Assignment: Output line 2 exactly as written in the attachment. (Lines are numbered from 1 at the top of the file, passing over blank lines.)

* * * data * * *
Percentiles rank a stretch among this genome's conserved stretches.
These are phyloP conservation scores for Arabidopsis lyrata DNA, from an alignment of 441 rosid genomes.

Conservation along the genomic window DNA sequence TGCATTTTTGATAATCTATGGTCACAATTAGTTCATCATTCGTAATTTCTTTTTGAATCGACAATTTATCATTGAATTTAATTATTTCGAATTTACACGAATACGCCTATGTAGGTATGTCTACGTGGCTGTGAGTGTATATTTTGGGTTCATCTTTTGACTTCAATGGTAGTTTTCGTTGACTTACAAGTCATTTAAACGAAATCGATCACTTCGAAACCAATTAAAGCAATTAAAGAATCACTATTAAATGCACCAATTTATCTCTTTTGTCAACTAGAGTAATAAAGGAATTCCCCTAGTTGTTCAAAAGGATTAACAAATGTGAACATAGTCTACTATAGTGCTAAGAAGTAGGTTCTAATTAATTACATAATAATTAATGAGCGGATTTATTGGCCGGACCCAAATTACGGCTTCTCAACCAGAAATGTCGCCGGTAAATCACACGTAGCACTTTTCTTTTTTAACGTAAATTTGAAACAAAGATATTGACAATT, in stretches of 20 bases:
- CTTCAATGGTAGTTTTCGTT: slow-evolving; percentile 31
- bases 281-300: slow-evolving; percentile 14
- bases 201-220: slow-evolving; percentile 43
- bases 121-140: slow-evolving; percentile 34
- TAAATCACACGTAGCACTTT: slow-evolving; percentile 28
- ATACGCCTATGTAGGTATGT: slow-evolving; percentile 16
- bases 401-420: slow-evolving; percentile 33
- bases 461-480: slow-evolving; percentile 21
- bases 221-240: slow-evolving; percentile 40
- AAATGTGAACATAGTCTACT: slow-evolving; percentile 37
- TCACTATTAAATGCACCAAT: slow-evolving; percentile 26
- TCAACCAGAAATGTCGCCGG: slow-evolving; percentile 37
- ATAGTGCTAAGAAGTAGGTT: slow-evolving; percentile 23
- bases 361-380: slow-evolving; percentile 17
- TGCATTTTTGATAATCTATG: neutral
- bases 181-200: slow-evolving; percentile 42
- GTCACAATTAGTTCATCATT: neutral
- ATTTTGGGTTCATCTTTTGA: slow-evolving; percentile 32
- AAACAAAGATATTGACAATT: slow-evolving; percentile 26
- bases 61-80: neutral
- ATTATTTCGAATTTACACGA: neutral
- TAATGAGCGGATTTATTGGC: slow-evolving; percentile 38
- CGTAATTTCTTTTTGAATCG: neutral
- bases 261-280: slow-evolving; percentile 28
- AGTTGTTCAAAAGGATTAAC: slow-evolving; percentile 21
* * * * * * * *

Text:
These are phyloP conservation scores for Arabidopsis lyrata DNA, from an alignment of 441 rosid genomes.